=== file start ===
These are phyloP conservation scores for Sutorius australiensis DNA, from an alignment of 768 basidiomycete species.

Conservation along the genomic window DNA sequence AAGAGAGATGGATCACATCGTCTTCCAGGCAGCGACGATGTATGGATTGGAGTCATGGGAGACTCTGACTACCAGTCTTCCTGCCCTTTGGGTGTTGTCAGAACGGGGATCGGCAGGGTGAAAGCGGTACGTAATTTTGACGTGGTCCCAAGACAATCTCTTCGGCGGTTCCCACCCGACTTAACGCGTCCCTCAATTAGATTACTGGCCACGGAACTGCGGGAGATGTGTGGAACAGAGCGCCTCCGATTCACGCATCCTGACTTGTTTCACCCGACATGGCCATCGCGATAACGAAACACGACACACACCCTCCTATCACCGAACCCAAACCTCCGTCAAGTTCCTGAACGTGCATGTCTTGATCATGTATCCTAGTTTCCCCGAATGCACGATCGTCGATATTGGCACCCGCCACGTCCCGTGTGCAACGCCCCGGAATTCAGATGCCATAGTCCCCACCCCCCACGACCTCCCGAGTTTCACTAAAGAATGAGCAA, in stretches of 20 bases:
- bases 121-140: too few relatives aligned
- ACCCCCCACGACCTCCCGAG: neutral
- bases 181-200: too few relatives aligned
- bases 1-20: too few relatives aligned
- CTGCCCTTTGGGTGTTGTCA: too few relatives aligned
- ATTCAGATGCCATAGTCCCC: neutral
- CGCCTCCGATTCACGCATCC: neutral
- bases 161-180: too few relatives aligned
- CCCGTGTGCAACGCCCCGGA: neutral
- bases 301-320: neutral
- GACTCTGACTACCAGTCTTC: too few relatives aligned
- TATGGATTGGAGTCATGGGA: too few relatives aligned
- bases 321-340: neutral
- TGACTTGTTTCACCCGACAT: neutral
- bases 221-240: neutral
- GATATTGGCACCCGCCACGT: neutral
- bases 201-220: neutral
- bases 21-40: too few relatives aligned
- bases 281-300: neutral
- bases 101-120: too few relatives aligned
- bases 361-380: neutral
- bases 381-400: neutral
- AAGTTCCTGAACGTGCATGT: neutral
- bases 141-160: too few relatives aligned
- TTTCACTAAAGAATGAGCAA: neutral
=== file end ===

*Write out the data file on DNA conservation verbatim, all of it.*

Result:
These are phyloP conservation scores for Sutorius australiensis DNA, from an alignment of 768 basidiomycete species.

Conservation along the genomic window DNA sequence AAGAGAGATGGATCACATCGTCTTCCAGGCAGCGACGATGTATGGATTGGAGTCATGGGAGACTCTGACTACCAGTCTTCCTGCCCTTTGGGTGTTGTCAGAACGGGGATCGGCAGGGTGAAAGCGGTACGTAATTTTGACGTGGTCCCAAGACAATCTCTTCGGCGGTTCCCACCCGACTTAACGCGTCCCTCAATTAGATTACTGGCCACGGAACTGCGGGAGATGTGTGGAACAGAGCGCCTCCGATTCACGCATCCTGACTTGTTTCACCCGACATGGCCATCGCGATAACGAAACACGACACACACCCTCCTATCACCGAACCCAAACCTCCGTCAAGTTCCTGAACGTGCATGTCTTGATCATGTATCCTAGTTTCCCCGAATGCACGATCGTCGATATTGGCACCCGCCACGTCCCGTGTGCAACGCCCCGGAATTCAGATGCCATAGTCCCCACCCCCCACGACCTCCCGAGTTTCACTAAAGAATGAGCAA, in stretches of 20 bases:
- bases 121-140: too few relatives aligned
- ACCCCCCACGACCTCCCGAG: neutral
- bases 181-200: too few relatives aligned
- bases 1-20: too few relatives aligned
- CTGCCCTTTGGGTGTTGTCA: too few relatives aligned
- ATTCAGATGCCATAGTCCCC: neutral
- CGCCTCCGATTCACGCATCC: neutral
- bases 161-180: too few relatives aligned
- CCCGTGTGCAACGCCCCGGA: neutral
- bases 301-320: neutral
- GACTCTGACTACCAGTCTTC: too few relatives aligned
- TATGGATTGGAGTCATGGGA: too few relatives aligned
- bases 321-340: neutral
- TGACTTGTTTCACCCGACAT: neutral
- bases 221-240: neutral
- GATATTGGCACCCGCCACGT: neutral
- bases 201-220: neutral
- bases 21-40: too few relatives aligned
- bases 281-300: neutral
- bases 101-120: too few relatives aligned
- bases 361-380: neutral
- bases 381-400: neutral
- AAGTTCCTGAACGTGCATGT: neutral
- bases 141-160: too few relatives aligned
- TTTCACTAAAGAATGAGCAA: neutral